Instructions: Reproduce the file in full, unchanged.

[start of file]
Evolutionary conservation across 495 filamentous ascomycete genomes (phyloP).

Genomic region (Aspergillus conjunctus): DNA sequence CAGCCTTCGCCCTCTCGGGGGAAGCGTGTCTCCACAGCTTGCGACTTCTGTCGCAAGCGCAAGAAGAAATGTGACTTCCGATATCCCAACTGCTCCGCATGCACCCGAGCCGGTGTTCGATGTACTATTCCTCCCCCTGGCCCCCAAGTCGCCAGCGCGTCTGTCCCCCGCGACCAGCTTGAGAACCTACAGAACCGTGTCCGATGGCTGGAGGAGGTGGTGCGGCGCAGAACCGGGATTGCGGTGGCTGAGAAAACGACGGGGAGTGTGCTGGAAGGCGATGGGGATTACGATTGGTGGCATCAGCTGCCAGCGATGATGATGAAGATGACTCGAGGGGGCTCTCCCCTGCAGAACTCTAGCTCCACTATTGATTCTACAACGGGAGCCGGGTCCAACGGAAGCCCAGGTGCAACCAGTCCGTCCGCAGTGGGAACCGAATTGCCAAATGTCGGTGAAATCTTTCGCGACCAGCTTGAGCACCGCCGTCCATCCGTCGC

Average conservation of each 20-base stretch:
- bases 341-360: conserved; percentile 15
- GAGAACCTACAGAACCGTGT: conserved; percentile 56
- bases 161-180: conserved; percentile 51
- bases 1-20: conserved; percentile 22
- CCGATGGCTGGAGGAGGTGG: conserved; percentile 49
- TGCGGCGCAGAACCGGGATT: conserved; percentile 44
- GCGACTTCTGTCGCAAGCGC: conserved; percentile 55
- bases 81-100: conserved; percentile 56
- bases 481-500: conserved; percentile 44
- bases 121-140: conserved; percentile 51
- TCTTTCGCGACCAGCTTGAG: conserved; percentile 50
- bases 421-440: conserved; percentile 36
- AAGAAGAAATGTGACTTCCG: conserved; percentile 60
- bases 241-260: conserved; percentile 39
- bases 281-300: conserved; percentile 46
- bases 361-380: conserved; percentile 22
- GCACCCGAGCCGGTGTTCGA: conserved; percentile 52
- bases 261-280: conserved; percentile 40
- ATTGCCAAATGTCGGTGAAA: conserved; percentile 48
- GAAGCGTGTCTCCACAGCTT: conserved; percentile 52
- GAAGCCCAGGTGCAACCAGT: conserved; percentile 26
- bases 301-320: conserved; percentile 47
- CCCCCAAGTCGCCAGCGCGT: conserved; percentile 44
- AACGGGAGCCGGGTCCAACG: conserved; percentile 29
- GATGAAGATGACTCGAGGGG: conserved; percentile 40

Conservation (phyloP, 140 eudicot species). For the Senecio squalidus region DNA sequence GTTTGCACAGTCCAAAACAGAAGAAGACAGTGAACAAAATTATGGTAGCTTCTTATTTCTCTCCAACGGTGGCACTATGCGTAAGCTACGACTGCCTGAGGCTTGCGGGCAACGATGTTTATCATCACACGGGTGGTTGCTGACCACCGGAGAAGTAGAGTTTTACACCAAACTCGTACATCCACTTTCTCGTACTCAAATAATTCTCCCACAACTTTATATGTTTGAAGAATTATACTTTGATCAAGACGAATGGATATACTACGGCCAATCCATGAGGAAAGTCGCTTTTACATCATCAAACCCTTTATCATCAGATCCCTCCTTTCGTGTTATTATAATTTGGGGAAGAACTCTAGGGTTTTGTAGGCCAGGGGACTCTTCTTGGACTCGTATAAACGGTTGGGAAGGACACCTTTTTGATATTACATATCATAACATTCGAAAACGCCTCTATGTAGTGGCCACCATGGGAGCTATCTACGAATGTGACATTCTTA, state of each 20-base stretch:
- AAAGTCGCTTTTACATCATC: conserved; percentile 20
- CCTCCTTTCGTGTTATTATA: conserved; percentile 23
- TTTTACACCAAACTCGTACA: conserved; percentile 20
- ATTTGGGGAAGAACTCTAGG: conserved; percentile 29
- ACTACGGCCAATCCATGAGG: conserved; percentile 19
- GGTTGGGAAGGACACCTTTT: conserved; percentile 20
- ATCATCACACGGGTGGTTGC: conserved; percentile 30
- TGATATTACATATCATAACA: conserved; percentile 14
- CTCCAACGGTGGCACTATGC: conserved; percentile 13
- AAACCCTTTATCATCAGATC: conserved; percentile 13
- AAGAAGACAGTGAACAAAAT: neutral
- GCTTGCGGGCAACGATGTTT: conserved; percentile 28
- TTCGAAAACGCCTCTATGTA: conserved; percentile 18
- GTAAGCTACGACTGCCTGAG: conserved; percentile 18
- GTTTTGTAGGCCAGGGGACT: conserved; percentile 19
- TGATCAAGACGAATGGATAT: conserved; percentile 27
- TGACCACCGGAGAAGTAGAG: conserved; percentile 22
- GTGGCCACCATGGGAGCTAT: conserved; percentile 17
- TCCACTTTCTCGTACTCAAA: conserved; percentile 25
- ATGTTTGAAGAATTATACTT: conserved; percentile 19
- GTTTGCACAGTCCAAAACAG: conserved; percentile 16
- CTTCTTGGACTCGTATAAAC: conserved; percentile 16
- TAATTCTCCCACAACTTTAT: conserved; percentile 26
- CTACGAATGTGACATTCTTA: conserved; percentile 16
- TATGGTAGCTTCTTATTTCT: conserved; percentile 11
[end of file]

Evolutionary conservation across 495 filamentous ascomycete genomes (phyloP).

Genomic region (Aspergillus conjunctus): DNA sequence CAGCCTTCGCCCTCTCGGGGGAAGCGTGTCTCCACAGCTTGCGACTTCTGTCGCAAGCGCAAGAAGAAATGTGACTTCCGATATCCCAACTGCTCCGCATGCACCCGAGCCGGTGTTCGATGTACTATTCCTCCCCCTGGCCCCCAAGTCGCCAGCGCGTCTGTCCCCCGCGACCAGCTTGAGAACCTACAGAACCGTGTCCGATGGCTGGAGGAGGTGGTGCGGCGCAGAACCGGGATTGCGGTGGCTGAGAAAACGACGGGGAGTGTGCTGGAAGGCGATGGGGATTACGATTGGTGGCATCAGCTGCCAGCGATGATGATGAAGATGACTCGAGGGGGCTCTCCCCTGCAGAACTCTAGCTCCACTATTGATTCTACAACGGGAGCCGGGTCCAACGGAAGCCCAGGTGCAACCAGTCCGTCCGCAGTGGGAACCGAATTGCCAAATGTCGGTGAAATCTTTCGCGACCAGCTTGAGCACCGCCGTCCATCCGTCGC

Average conservation of each 20-base stretch:
- bases 341-360: conserved; percentile 15
- GAGAACCTACAGAACCGTGT: conserved; percentile 56
- bases 161-180: conserved; percentile 51
- bases 1-20: conserved; percentile 22
- CCGATGGCTGGAGGAGGTGG: conserved; percentile 49
- TGCGGCGCAGAACCGGGATT: conserved; percentile 44
- GCGACTTCTGTCGCAAGCGC: conserved; percentile 55
- bases 81-100: conserved; percentile 56
- bases 481-500: conserved; percentile 44
- bases 121-140: conserved; percentile 51
- TCTTTCGCGACCAGCTTGAG: conserved; percentile 50
- bases 421-440: conserved; percentile 36
- AAGAAGAAATGTGACTTCCG: conserved; percentile 60
- bases 241-260: conserved; percentile 39
- bases 281-300: conserved; percentile 46
- bases 361-380: conserved; percentile 22
- GCACCCGAGCCGGTGTTCGA: conserved; percentile 52
- bases 261-280: conserved; percentile 40
- ATTGCCAAATGTCGGTGAAA: conserved; percentile 48
- GAAGCGTGTCTCCACAGCTT: conserved; percentile 52
- GAAGCCCAGGTGCAACCAGT: conserved; percentile 26
- bases 301-320: conserved; percentile 47
- CCCCCAAGTCGCCAGCGCGT: conserved; percentile 44
- AACGGGAGCCGGGTCCAACG: conserved; percentile 29
- GATGAAGATGACTCGAGGGG: conserved; percentile 40

Conservation (phyloP, 140 eudicot species). For the Senecio squalidus region DNA sequence GTTTGCACAGTCCAAAACAGAAGAAGACAGTGAACAAAATTATGGTAGCTTCTTATTTCTCTCCAACGGTGGCACTATGCGTAAGCTACGACTGCCTGAGGCTTGCGGGCAACGATGTTTATCATCACACGGGTGGTTGCTGACCACCGGAGAAGTAGAGTTTTACACCAAACTCGTACATCCACTTTCTCGTACTCAAATAATTCTCCCACAACTTTATATGTTTGAAGAATTATACTTTGATCAAGACGAATGGATATACTACGGCCAATCCATGAGGAAAGTCGCTTTTACATCATCAAACCCTTTATCATCAGATCCCTCCTTTCGTGTTATTATAATTTGGGGAAGAACTCTAGGGTTTTGTAGGCCAGGGGACTCTTCTTGGACTCGTATAAACGGTTGGGAAGGACACCTTTTTGATATTACATATCATAACATTCGAAAACGCCTCTATGTAGTGGCCACCATGGGAGCTATCTACGAATGTGACATTCTTA, state of each 20-base stretch:
- AAAGTCGCTTTTACATCATC: conserved; percentile 20
- CCTCCTTTCGTGTTATTATA: conserved; percentile 23
- TTTTACACCAAACTCGTACA: conserved; percentile 20
- ATTTGGGGAAGAACTCTAGG: conserved; percentile 29
- ACTACGGCCAATCCATGAGG: conserved; percentile 19
- GGTTGGGAAGGACACCTTTT: conserved; percentile 20
- ATCATCACACGGGTGGTTGC: conserved; percentile 30
- TGATATTACATATCATAACA: conserved; percentile 14
- CTCCAACGGTGGCACTATGC: conserved; percentile 13
- AAACCCTTTATCATCAGATC: conserved; percentile 13
- AAGAAGACAGTGAACAAAAT: neutral
- GCTTGCGGGCAACGATGTTT: conserved; percentile 28
- TTCGAAAACGCCTCTATGTA: conserved; percentile 18
- GTAAGCTACGACTGCCTGAG: conserved; percentile 18
- GTTTTGTAGGCCAGGGGACT: conserved; percentile 19
- TGATCAAGACGAATGGATAT: conserved; percentile 27
- TGACCACCGGAGAAGTAGAG: conserved; percentile 22
- GTGGCCACCATGGGAGCTAT: conserved; percentile 17
- TCCACTTTCTCGTACTCAAA: conserved; percentile 25
- ATGTTTGAAGAATTATACTT: conserved; percentile 19
- GTTTGCACAGTCCAAAACAG: conserved; percentile 16
- CTTCTTGGACTCGTATAAAC: conserved; percentile 16
- TAATTCTCCCACAACTTTAT: conserved; percentile 26
- CTACGAATGTGACATTCTTA: conserved; percentile 16
- TATGGTAGCTTCTTATTTCT: conserved; percentile 11